This week, we sensed a disturbance in The Force. Maybe it was a broken autocue. Maybe something catastrophic happened immediately before it began. Whatever the reason, Apple's latest keynote was the kind of thing you watch from behind your fingers.

As execs fluffed lines and made a hash of their obviously scripted banter, we all had the same thought: "This is about as cool as Microsoft!"

The launch may have been a horror show, but Tim Cook's World of Charts was mercifully short this time around and we quickly got to the meat: new products.

OS X Mavericks was released for free, new versions of iLife were released for free, and new versions of iWork were released for, you've guessed it, free.

Never mind the software, though. What everybody wanted to see was the hardware. There were new MacBook Pros with spec bumps and price cuts and the new Mac Pro was teased again: you still can't buy it - you'll have to wait until December - but at least you now know how much you'll need to save.

Air we go: Apple unveils everything
MacBook Pros and Airs are getting cheaper

Prices start at a hefty $2,999 (about £1,846, AU$3,088), and as with previous Mac Pros a few minutes messing around with the options list will produce a price so high even a Russian billionaire might balk at it.

Air raising

What everybody really wanted to know about wasn't the Mac Pro, though: it was the iPad 5, whose new name - it's the iPad Air - caused some red faces in newspapers the following morning when it became obvious who'd written their in-depth guides before the product was actually launched.

It's 64-bit and boasts the usual improvements: twice as fast, twice the graphics power, and so on. It's also significantly thinner and lighter, but surprisingly there's no Touch ID sensor like the one you'll find in the iPhone 5S.

iPad Air

Is it any cop? Over to you, Patrick Goss: "It's hard to put into words how much Apple has improved the iPad, offering a stunning level of detail and power with a build quality that's unrivalled," he says. "But the reduction in thickness, and especially weight could well ensure that the iPad Air is the finest tablet on the market."

Not everybody agrees. Our phones and tablets expert John reckons that it "fails to bring anything groundbreaking to the table," while news editor Kate reckons that it's "probably the nicest of the pointless devices available." Our total knee-jerk score? 4.4 out of 5.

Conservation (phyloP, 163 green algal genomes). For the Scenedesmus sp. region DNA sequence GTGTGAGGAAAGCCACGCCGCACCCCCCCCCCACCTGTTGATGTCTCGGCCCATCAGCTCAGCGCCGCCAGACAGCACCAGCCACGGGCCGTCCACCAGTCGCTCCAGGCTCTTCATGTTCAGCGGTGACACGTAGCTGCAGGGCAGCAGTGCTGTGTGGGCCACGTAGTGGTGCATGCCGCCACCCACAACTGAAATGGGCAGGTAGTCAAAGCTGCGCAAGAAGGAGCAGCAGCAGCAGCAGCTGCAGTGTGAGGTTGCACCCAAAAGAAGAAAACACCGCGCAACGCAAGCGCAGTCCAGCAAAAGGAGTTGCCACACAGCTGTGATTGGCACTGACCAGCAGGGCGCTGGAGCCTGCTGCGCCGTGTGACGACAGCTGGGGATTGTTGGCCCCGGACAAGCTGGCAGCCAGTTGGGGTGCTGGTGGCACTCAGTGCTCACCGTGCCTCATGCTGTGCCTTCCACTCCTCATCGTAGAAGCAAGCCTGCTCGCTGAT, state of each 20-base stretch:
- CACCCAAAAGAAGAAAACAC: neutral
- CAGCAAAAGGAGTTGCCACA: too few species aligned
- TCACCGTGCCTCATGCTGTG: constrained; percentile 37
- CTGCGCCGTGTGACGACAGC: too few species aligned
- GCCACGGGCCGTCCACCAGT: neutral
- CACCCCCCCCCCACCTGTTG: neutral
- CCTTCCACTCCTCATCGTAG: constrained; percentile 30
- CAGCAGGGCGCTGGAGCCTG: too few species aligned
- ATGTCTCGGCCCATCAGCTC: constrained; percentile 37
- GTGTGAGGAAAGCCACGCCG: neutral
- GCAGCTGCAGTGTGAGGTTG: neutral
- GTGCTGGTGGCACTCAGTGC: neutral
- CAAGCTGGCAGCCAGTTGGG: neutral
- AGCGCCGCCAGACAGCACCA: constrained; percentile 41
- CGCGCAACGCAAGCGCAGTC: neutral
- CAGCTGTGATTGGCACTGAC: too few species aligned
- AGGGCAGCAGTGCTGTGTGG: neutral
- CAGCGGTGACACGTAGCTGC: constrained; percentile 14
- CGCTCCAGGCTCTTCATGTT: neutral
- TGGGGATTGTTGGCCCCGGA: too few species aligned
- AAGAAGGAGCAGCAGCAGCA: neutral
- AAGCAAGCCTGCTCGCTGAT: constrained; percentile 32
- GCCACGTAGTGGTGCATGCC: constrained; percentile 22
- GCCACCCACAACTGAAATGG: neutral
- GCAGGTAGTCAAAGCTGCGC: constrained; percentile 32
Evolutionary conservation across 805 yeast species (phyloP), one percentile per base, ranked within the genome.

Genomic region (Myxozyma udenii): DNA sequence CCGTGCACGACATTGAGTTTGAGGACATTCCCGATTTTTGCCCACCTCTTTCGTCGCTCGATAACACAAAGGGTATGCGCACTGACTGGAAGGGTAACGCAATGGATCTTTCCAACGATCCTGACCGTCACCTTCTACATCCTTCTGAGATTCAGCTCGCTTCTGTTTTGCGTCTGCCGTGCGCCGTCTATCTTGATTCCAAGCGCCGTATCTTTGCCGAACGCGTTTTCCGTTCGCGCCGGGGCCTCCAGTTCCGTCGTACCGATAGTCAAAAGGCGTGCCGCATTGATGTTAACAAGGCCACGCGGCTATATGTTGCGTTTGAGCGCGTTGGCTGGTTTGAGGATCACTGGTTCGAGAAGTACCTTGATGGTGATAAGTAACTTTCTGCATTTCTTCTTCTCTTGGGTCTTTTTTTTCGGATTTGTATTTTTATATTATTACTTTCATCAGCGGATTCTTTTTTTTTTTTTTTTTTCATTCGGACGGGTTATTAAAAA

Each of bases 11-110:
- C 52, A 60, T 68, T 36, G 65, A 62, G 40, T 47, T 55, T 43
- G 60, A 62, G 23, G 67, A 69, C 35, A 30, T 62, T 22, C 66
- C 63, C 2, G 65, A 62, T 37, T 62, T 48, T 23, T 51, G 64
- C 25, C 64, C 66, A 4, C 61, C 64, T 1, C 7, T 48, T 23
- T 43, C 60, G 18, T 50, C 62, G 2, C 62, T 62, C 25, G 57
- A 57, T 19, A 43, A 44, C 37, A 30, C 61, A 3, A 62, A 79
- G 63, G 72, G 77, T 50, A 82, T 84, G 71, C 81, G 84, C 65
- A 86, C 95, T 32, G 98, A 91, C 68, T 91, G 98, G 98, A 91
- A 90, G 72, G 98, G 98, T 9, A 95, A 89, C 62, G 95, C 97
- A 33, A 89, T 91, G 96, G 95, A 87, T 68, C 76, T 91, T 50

We also wanted to know how the latest iPad stacked up against the competition. To the compare-o-meter! Here it is against the Surface 2; and here it is against the Nexus 10, the Xperia Tablet Z and the Kindle Fire HDX 8.9.

The iPad Air wasn't Apple's only new iPad. There's also the iPad mini 2 with Retina Display, which - yes! - is an iPad mini with a Retina Display. It's a big step up for the little tablet, as Patrick Goss explains: "A much-improved screen, a huge step up in processing power (hello A7, glad to see you could join us) and connectivity, and improvements to the camera make the iPad mini 2 with Retina a hugely improved tablet on the original."

Can Nokia light up tablets?

You've got to be pretty confident to launch a new product on the day of an Apple event, and you need to be doubly so if the new product is a tablet and the Apple event is for new iPads. Say hello to Nokia, who decided that this week would be a great time to unveil its Lumia 2520 tablet. We love the design and the price and, as your correspondent points out, Nokia is great at getting its hardware into the high street, subsidised by carriers and sold by salespeople.

Air we go: Apple unveils everything
The Lumia 2520: damn near flawless (we won't mention the OS)

Of course, there's a but - and it's a but so big that even Sir Mix-A-Lot might find it a bit much. The 2520 runs Windows RT, and some of us fear that "the problem with Windows RT tablets isn't the 'tablets' bit of the equation."